Fri | Aug 18, 2017

Alex Marshall should quit school

Published:Tuesday | January 12, 2016 | 1:00 AM
Alex Marshall of St George's College.

THE EDITOR, Sir:

I write in response to Orville Higgins' column 'Education first? Hell no!', which was published in The Gleaner on December 26, 2015.

Orville, we have it so wrong it's not funny. Talent comes in many forms and it is very important that once talent is identified, it is honed. This includes spending copious amounts of time, energy and financial resources in seeing that that talent brings the best returns it possibly can.

Many parents quickly realise their children's knack (talent) for mathematics, English, the sciences and thus spend millions of dollars on extra classes and trying to get them into institutions that are known for fostering academic skills.

Yet, these same parents will not offer the same support to children who's knack are the arts and sports. Further, they even criticise other parents who send their children to institutions that are good at polishing these skills (St George's, Jamaica College, STETHS in football; Calabar, KC, JC in track and field).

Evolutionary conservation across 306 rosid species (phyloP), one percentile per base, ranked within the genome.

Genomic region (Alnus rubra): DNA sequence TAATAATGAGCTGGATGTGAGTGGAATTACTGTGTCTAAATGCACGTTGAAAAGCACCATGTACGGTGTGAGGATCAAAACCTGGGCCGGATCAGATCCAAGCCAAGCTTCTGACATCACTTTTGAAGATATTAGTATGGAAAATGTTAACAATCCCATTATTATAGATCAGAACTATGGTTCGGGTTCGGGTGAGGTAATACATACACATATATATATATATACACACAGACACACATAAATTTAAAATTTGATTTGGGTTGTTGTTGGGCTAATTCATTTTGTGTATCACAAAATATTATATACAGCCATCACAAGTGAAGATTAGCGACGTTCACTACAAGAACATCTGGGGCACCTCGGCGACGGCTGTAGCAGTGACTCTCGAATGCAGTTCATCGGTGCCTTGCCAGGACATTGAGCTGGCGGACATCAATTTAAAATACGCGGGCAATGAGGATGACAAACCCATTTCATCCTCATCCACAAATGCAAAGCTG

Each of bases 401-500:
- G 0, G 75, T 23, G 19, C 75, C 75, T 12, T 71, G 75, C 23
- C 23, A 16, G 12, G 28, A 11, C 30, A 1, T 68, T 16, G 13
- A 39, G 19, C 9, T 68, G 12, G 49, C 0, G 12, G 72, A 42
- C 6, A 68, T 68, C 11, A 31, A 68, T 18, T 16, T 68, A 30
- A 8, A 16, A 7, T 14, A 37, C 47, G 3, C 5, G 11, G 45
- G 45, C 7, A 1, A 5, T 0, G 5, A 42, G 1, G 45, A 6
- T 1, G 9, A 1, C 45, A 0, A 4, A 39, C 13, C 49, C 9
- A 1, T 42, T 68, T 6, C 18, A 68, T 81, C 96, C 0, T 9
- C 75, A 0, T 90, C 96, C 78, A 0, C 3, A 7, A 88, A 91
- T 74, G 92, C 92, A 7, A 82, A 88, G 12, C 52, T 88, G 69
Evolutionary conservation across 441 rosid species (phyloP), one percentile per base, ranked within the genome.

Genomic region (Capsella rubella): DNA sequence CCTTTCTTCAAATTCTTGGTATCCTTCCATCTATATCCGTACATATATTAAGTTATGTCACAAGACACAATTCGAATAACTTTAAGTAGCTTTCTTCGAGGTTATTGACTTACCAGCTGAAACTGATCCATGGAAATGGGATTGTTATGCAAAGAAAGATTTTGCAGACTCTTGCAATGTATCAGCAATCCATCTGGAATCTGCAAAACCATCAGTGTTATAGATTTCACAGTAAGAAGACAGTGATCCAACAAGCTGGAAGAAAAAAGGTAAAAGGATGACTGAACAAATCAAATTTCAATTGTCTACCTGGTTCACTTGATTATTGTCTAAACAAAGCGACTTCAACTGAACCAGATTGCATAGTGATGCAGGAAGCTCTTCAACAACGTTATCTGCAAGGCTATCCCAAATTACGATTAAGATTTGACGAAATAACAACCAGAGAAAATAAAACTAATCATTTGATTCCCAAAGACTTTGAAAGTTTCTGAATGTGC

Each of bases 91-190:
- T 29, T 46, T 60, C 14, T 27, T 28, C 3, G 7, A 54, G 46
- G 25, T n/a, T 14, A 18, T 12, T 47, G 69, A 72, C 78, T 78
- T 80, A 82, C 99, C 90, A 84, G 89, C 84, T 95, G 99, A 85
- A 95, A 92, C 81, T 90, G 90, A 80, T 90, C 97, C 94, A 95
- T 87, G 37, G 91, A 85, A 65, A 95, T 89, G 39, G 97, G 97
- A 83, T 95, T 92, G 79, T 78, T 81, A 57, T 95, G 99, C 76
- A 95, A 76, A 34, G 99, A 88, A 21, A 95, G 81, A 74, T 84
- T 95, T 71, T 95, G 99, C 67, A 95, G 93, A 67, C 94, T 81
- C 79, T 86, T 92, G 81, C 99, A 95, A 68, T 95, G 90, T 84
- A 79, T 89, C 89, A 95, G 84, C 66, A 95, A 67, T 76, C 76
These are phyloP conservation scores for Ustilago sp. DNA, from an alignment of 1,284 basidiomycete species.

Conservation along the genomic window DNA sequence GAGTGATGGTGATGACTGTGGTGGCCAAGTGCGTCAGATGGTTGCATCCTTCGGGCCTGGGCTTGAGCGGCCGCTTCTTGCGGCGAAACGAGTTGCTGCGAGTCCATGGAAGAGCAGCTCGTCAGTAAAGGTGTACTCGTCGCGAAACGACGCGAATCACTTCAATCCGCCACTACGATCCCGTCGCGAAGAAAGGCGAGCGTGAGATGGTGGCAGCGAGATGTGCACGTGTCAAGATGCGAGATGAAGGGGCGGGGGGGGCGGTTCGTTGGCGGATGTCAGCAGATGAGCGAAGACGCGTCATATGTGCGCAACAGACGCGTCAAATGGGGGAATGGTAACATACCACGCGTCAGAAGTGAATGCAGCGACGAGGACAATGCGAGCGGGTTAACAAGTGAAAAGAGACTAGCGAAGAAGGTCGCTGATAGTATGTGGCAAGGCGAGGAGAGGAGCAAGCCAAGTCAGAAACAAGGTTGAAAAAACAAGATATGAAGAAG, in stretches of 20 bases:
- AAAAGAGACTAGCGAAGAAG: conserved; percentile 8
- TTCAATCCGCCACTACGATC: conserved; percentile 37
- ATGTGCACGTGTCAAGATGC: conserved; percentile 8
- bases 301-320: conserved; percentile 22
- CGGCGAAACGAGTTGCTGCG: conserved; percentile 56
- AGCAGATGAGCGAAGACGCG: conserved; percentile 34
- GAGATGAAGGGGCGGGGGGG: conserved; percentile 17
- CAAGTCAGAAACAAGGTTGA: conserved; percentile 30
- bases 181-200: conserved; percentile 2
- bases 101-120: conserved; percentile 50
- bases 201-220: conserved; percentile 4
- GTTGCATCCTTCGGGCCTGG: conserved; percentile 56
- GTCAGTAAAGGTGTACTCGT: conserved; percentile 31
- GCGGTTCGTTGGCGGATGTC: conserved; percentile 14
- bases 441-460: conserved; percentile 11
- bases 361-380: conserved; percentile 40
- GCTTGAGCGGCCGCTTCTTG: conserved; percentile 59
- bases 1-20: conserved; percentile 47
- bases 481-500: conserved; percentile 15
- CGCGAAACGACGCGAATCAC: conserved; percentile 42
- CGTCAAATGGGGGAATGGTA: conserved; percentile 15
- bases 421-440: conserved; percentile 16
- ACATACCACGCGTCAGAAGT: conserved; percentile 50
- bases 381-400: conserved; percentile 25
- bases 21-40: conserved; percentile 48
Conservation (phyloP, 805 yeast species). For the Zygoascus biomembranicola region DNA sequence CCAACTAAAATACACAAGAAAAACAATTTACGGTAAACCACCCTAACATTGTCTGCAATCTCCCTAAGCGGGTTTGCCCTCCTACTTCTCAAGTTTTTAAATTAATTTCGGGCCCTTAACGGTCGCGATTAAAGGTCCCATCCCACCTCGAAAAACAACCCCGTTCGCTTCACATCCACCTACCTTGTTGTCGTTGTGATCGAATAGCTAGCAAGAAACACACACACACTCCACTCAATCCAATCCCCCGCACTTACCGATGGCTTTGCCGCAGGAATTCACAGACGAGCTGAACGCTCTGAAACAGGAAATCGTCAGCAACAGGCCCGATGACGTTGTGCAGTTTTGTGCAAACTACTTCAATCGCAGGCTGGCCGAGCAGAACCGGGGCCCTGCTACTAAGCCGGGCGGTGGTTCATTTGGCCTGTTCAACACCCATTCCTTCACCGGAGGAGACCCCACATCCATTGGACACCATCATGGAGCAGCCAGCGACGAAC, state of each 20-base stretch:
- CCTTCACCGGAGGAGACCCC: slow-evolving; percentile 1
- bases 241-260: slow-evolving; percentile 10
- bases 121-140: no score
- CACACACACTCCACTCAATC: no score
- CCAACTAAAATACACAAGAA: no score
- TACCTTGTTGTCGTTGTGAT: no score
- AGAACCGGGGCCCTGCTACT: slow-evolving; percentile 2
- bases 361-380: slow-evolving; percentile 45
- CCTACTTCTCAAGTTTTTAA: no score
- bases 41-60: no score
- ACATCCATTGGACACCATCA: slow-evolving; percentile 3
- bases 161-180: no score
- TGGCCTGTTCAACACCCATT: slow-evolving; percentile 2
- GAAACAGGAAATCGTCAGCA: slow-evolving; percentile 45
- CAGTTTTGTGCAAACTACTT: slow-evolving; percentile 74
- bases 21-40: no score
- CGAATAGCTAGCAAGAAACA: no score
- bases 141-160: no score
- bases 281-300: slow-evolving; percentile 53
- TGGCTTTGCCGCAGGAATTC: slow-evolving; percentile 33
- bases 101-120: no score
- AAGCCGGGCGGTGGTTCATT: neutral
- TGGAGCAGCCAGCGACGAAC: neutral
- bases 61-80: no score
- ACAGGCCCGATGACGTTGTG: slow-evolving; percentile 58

The fact is, if your talent is at an advanced stage and you're young, remaining in school could retard your development in that particular talent. If Kobe, LeBron, Bill Gates, Puffy, Mark Zuckerberg had remained in school, we probably wouldn't have benefited from the gifts they've brought to the world. The world is a better place because they chose to work on their talents as opposed to staying in school.

Alex Marshall should leave school immediately. His level of talent suggests that he be placed in a programme where he can be properly educated about the rigours of international football. He has enough talent and potential to feed generations of his offspring. He should not waste time trying to figure out whether the cosine of 0 - 1, or whether St George's is a proper noun.

He should be focusing on building his strength and endurance. That beauty of a turn he has. The gem of a left foot. Striking the ball from 30 yards. Combinations with a fellow strike partner. That's what his education should entail.

Alex Marshall's education should be focused on getting him to play in the Champions League and using his football skills to mentor and motivate others like him. Imagine if Usain Bolt had stayed in school.

ANDRE GORDON

andregordon@yahoo.com